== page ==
the following points :
 * This is an active dispute - it is not something of only historical
   nature, and thus any proposal attempts to fix Java SE licensing
   in the JCP must address current, active, ongoing problems
 * Apache's position is that implementors should be able to distribute
   implementations under terms that they choose, and Sun trying to
   limit the license under which the ASF distributes it's software is
   no different from Sun telling a competitor how much to charge or
   what markets are acceptable, neither of which would be tolerated.
 * Apache isn't looking for an open source TCK or the right to
   distribute the TCK to anyone else - it would be only for our own
   use in the Harmony project.  We have always worked with Sun's
   closed source TCKs under confidentiality constraints as
   specified by Sun.
 * Apache would have a tough time trusting any statements from Sun
   about future licensing as our experience with the Java SE TCK
   shows that while such statements may be made with the best of
   intentions, Sun has demonstrated that commitments may not be

2) TCK Access : We're having a little trouble getting new TCKs for
other projects.   I currently have 2 outstanding scholarship requests
and 1 granted request where the paperwork has been difficult to
complete.  I normally wouldn't bring this to the board's attention
as I am not looking for board assistance on this, but given the
tender nature of the relationship between Sun and Apache, I thought
I would note it for the record.  I plan to get to the bottom of this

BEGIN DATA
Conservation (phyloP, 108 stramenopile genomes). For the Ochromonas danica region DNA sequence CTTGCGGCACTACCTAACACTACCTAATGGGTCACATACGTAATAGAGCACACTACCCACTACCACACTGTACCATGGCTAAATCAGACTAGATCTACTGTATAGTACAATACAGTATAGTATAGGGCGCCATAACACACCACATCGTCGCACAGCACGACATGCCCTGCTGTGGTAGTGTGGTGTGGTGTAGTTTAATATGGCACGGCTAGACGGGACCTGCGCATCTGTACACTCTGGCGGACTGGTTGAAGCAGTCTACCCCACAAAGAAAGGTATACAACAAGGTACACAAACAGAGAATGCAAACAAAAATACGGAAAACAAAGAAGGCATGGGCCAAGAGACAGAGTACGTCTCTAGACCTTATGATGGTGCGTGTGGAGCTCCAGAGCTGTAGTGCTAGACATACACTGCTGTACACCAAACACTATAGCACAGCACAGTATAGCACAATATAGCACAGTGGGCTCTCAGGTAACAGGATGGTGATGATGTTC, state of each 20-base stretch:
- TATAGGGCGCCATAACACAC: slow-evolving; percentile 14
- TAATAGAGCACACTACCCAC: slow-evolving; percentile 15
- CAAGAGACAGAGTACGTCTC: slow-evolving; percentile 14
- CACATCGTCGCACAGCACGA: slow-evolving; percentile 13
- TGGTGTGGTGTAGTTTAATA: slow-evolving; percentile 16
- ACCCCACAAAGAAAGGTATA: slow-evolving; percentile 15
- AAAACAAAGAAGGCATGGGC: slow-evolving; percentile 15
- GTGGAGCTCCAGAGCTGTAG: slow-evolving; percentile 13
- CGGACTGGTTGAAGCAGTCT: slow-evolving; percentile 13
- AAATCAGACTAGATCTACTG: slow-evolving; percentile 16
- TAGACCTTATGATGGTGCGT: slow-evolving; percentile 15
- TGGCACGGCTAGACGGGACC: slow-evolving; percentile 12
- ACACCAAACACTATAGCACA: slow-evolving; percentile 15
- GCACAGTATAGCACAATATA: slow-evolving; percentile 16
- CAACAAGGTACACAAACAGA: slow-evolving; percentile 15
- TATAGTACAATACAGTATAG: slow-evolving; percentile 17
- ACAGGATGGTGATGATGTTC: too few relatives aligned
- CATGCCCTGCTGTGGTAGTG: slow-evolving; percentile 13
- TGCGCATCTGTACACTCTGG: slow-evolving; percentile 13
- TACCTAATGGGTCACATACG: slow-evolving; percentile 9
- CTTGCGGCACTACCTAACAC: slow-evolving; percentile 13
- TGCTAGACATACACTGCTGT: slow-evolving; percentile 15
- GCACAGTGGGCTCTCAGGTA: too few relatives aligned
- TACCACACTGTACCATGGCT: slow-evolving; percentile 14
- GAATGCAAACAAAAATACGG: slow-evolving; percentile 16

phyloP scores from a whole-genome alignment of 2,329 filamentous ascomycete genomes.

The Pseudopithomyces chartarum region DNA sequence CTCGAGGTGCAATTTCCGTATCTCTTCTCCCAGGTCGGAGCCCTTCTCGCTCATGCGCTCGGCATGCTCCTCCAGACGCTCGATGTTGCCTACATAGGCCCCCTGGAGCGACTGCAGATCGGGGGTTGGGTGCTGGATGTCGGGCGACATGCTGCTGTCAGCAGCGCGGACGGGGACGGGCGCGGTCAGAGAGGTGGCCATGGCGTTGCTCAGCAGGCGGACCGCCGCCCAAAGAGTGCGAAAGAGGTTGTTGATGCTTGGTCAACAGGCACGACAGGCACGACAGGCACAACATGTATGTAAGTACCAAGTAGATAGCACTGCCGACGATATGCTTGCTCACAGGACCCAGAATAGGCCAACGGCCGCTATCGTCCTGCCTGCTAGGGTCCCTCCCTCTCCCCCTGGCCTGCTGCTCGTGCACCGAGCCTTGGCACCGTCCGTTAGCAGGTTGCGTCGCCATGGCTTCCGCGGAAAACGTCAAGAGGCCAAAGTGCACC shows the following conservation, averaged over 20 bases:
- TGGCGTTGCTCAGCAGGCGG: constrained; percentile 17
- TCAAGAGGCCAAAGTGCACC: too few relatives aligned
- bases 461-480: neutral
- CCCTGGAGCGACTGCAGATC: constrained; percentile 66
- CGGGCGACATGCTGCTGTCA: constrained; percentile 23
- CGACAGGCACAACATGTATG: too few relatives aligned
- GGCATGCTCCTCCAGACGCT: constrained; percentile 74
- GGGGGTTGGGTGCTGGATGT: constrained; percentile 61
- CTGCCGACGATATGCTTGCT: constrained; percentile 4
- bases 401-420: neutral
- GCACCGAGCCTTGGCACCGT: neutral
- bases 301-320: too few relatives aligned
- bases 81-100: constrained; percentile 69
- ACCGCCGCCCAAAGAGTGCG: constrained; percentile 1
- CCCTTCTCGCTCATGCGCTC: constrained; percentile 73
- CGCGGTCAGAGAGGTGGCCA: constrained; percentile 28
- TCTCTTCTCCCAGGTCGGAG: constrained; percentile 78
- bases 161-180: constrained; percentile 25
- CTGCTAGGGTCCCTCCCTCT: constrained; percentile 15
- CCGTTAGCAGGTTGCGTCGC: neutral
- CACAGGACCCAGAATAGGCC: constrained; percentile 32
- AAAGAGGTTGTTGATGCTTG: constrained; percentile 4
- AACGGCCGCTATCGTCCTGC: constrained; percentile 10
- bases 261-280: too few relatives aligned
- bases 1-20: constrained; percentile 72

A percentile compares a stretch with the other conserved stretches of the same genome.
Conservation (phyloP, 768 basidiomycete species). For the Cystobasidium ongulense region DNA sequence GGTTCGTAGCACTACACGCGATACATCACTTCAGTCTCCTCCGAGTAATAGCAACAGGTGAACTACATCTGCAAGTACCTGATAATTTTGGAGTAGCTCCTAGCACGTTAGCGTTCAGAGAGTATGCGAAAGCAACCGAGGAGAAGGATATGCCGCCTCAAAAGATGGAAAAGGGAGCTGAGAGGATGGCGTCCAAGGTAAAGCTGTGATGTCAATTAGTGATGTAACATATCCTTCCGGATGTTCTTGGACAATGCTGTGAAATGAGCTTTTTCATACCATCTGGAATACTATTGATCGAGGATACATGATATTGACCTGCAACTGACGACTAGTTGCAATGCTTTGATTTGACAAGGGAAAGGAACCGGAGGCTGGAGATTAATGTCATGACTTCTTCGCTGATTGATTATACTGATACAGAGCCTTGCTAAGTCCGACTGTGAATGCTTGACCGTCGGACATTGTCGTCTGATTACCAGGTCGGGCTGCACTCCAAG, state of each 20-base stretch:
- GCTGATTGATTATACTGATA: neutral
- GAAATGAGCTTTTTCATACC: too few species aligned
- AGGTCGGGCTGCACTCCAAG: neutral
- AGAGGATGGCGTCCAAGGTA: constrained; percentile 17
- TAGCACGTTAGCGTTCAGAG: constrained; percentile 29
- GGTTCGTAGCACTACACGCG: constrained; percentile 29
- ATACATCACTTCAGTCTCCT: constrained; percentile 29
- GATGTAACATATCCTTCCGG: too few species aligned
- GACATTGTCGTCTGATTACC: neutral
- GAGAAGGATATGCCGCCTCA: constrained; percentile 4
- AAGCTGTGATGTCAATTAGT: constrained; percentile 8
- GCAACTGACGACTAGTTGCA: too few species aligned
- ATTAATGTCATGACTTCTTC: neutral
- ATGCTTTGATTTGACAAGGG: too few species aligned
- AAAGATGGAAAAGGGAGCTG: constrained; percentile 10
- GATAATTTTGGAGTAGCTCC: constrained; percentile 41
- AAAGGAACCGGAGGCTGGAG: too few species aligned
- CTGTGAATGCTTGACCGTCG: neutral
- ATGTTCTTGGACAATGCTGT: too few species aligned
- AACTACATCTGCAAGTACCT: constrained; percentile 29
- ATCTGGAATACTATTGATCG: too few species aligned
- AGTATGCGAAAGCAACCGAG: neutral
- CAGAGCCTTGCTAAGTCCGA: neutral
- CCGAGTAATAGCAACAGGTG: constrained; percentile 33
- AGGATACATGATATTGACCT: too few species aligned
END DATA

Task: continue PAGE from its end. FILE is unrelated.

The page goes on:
and report back at the next board meeting.

Geir clarifies that in principle we would object to any NOTICE, but in practice a NOTICE that was limited to simple facts would have been accepted. In fact, we have proposed exactly that in the past, but such an approach was rejected.

17 Dec 2008 [Geir Magnusson Jr]

Another quiet month.  Have one new TCK license to turn around to
Sun, and 3 (?) applications pending.

The ASF voted "no" for JSR 317 - Java Persistence 2.0 - because the
EG is led by Sun.  We indicated in our comment that our no vote was
due to our belief that Sun should not be permitted to lead JSRs
while it is violating the terms of the JSPA, the governing contract
of the JCP.

At the monthly EC call, we continued to discuss the Sun-Apache
problem, and it was strongly urged by the EC that I meet with Onno
Kluyt of Sun to try to find ways to move forward.  I indicated that
I was willing, as long as I didn't have to go to Albany, Schenectady
or any other -y town in New York state to meet him (he lives in
Rochester).  Doug Lea offered to drive.  More as it happens.  This
could be like a Zucker film.